For publications earlier than 2019, view our publications archive.
| Buřivalová, Zuzana; Rosin, Cooper; Buchner, Johanna; Radeloff, Volker C.; Ocampo-Peñuela, Natalia: Conservation responsibility for bird species in tropical logged forests. In: Conservation Letters, vol. n/a, no. n/a, pp. e12903, 2022. (Type: Journal Article | | )|
Abstract Unprotected lands can help prevent the extinctions of species if managed carefully. Over half of the tropical forest is leased by logging companies, whereas only 6%–18% is protected. This makes the timber industry, institutions that regulate it, and consumers of its products important actors in conservation. We assessed the conservation responsibility, the proportion of a species’ range that tropical timber industry concessions overlap with, for bird species that decline after selective logging. Up to 32% of the global range and up to 100% of the national range of sensitive species within our study countries are leased by logging companies. Individual concessions overlap with the ranges of up to 25 sensitive and more than 500 total bird species, with a particularly high density in Borneo. Our results can inform governments, forest managers, sustainability certifiers, and consumers so that they can turn this responsibility into a conservation opportunity through interventions at multiple scales.
| Ruis, A. R.; Siebert-Evenstone, A. L.; Brohinsky, J.; Tan, Y.; Hinojosa, C. L.; Cai, Z.; Marquart, C. L.; Lark, T. J.; Barford, C.; Shaffer, D. W.: Localizing Socio-Environmental Problem Solving. In: International Collaboration toward Educational Innovation for All: Overarching Research, Development, and Practices: 15th International Conference on Computer-Supported Collaborative Learning (CSCL), Weinberger, A.; Chen, W.; Hernández-Leo, D.; Chen, B. (Ed.): pp. 459–462, 2022. (Type: Journal Article | | )|
In this paper, we describe iPlan, a web-based software platform for constructing localized, reduced-form models of land-use impacts, enabling students, civic representatives, and others without specialized knowledge of land-use planning practices to explore and evaluate possible solutions to complex, multi-objective land-use problems in their own local contexts.
| Gesangyangji,; Vimont, Daniel J; Holloway, Tracey; Lorenz, David J: A methodology for evaluating the effects of climate change on climatic design conditions for buildings and application to a case study in Madison, Wisconsin. In: Environmental Research: Infrastructure and Sustainability, vol. 2, no. 2, pp. 025007, 2022. (Type: Journal Article | | )|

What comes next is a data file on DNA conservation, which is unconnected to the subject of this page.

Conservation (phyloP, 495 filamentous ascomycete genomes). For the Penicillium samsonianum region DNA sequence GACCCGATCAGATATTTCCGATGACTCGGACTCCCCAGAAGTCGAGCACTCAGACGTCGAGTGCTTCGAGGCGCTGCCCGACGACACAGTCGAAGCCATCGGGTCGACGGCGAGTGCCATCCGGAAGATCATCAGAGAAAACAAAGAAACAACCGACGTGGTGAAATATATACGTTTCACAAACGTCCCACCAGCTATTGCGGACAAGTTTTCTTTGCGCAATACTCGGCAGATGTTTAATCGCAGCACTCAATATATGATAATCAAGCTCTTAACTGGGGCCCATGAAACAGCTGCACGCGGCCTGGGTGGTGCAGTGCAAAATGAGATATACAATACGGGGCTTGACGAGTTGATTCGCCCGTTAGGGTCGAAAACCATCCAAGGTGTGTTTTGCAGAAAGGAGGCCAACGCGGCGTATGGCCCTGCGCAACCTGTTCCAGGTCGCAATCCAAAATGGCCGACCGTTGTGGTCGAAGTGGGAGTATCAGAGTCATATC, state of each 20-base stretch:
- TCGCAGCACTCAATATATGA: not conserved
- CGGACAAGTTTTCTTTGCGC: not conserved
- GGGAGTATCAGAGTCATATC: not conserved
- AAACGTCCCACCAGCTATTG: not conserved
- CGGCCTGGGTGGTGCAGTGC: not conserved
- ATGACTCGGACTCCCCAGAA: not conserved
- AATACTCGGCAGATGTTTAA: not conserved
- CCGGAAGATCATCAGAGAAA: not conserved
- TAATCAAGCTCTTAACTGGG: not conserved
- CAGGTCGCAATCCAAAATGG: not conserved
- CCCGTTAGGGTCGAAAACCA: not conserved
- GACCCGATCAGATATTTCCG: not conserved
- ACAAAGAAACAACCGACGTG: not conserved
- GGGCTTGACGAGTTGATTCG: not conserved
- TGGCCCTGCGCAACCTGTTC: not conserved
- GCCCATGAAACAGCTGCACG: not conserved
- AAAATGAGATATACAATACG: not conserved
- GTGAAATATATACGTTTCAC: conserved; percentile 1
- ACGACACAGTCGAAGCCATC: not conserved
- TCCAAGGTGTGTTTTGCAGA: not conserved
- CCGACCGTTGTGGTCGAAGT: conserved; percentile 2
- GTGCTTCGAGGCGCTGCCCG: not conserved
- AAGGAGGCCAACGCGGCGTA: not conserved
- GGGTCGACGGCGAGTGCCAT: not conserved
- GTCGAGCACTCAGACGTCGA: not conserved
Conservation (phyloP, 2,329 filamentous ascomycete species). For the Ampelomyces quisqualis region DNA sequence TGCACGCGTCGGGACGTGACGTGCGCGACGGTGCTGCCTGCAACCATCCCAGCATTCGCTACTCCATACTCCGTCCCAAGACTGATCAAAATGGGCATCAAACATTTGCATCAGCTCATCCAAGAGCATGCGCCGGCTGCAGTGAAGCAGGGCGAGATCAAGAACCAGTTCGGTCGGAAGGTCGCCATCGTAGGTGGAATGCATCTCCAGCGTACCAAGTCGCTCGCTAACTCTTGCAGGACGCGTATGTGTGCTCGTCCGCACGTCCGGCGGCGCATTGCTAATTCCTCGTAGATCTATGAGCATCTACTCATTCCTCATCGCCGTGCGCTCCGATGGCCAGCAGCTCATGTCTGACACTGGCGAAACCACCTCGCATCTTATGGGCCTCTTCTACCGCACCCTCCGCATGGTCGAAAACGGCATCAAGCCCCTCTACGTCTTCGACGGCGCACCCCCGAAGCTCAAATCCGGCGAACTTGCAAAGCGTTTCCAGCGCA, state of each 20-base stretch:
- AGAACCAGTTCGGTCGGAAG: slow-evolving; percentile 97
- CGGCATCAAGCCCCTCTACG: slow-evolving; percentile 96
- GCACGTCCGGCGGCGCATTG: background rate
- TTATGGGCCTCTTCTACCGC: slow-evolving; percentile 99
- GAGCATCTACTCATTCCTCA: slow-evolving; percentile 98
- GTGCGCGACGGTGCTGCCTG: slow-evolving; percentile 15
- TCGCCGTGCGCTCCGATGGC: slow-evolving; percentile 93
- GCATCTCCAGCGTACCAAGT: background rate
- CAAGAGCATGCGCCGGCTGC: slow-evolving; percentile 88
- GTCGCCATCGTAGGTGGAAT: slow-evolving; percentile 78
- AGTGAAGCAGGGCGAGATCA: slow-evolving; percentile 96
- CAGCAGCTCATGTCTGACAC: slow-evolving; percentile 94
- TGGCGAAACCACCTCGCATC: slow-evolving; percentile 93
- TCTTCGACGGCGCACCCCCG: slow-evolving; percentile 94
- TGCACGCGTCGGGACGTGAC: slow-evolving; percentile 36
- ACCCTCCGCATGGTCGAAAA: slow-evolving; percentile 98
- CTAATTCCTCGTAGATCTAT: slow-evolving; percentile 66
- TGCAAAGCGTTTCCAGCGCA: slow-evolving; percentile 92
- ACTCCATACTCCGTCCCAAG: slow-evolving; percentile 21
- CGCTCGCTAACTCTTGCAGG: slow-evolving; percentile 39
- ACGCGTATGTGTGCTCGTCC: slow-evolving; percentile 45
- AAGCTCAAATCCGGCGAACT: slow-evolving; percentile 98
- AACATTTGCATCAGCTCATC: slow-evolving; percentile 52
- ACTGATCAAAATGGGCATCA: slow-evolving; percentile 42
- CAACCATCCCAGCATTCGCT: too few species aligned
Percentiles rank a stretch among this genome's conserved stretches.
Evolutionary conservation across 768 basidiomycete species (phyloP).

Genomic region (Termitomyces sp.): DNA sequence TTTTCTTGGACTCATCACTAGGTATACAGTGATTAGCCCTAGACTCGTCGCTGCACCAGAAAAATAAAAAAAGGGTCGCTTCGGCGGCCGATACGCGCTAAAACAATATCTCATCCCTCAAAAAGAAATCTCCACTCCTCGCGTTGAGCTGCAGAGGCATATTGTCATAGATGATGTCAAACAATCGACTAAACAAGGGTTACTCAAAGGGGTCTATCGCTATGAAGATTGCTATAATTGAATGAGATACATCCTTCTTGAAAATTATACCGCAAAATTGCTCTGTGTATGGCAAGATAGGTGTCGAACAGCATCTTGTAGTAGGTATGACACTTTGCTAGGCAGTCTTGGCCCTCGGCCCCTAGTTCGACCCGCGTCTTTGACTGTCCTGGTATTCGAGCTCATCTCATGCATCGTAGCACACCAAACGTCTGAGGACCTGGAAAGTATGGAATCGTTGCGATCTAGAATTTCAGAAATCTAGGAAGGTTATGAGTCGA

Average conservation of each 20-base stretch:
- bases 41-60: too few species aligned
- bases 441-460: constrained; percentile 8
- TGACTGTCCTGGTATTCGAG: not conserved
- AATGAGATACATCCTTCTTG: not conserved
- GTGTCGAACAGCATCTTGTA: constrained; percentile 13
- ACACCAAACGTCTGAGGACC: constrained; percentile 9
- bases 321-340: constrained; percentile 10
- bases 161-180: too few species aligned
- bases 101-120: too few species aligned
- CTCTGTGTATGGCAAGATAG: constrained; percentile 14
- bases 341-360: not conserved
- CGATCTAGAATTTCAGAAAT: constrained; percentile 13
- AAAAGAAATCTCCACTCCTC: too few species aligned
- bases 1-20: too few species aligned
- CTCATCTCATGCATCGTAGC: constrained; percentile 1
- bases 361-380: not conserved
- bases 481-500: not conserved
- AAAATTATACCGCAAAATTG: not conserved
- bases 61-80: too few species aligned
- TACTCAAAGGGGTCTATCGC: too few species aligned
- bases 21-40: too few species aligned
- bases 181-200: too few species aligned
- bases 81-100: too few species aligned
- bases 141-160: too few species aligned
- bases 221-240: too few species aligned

Climatic design conditions are widely used by the building community as environmental parameters informing the size and energy requirements for heating, ventilation and air conditioning systems, along with other building design characteristics. Climatic design conditions are calculated by the American Society of Heating, Refrigerating and Air-conditioning Engineers using historical climate data. Our work advances methods for projecting future climate design conditions based on data from global climate models. These models do not typically archive the hourly data required for climate design condition calculations, and they often exhibit large biases in extreme conditions, daily minimum temperatures and daily maximum temperatures needed for climatic design conditions. We present a method for rescaling historical hourly data under future climatic states to estimate the impact of climate change on future building climatic design conditions. This rescaling method is then used to calculate future climatic design conditions in Madison, Wisconsin, throughout the 21st century for two future greenhouse gas emissions scenarios. The results are consistent with a warming climate and show increases in heating, cooling, humidification and dehumidification design conditions, suggesting less extreme cold conditions and more extreme hot and humid conditions in Madison. The design conditions used for estimating energy demand, degree days, show that under a business-as-usual scenario, by the mid-century, building heating and cooling in Madison (climate zone 5A) will be similar to the current heating demand in Chicago, IL (climate zone 5A) and cooling demand in Baltimore, MD (climate zone 4A); by the late-century, building heating and cooling in Madison will resemble the current heating demand in St Louis, MO (climate zone 4A) and cooling demand in Augusta, GA (climate zone 3A). Given the rapid pace of climate change in the 21st century, our work suggests that historical design conditions may become obsolete during even the initial stages of a building’s expected life span. Changes in climatic design conditions in Madison highlight the importance of considering future climatic changes in building design to ensure that buildings built today meet the performance needs of the future.
| Lesiv, Myroslava; Schepaschenko, Dmitry; Buchhorn, Marcel; See, Linda; Dürauer, Martina; Georgieva, Ivelina; Jung, Martin; et al,: Global forest management data for 2015 at a 100m resolution. In: Scientific Data, vol. 9, no. 1, pp. 199, 2022, ISSN: 2052-4463. (Type: Journal Article | | )|
Spatially explicit information on forest management at a global scale is critical for understanding the status of forests, for planning sustainable forest management and restoration, and conservation activities. Here, we produce the first reference data set and a prototype of a globally consistent forest management map with high spatial detail on the most prevalent forest management classes such as intact forests, managed forests with natural regeneration, planted forests, plantation forest (rotation up to 15 years), oil palm plantations, and agroforestry. We developed the reference dataset of 226K unique locations through a series of expert and crowdsourcing campaigns using Geo-Wiki (https://www.geo-wiki.org/). We then combined the reference samples with time series from PROBA-V satellite imagery to create a global wall-to-wall map of forest management at a 100m resolution for the year 2015, with forest management class accuracies ranging from 58% to 80%. The reference data set and the map present the status of forest ecosystems and can be used for investigating the value of forests for species, ecosystems and their services.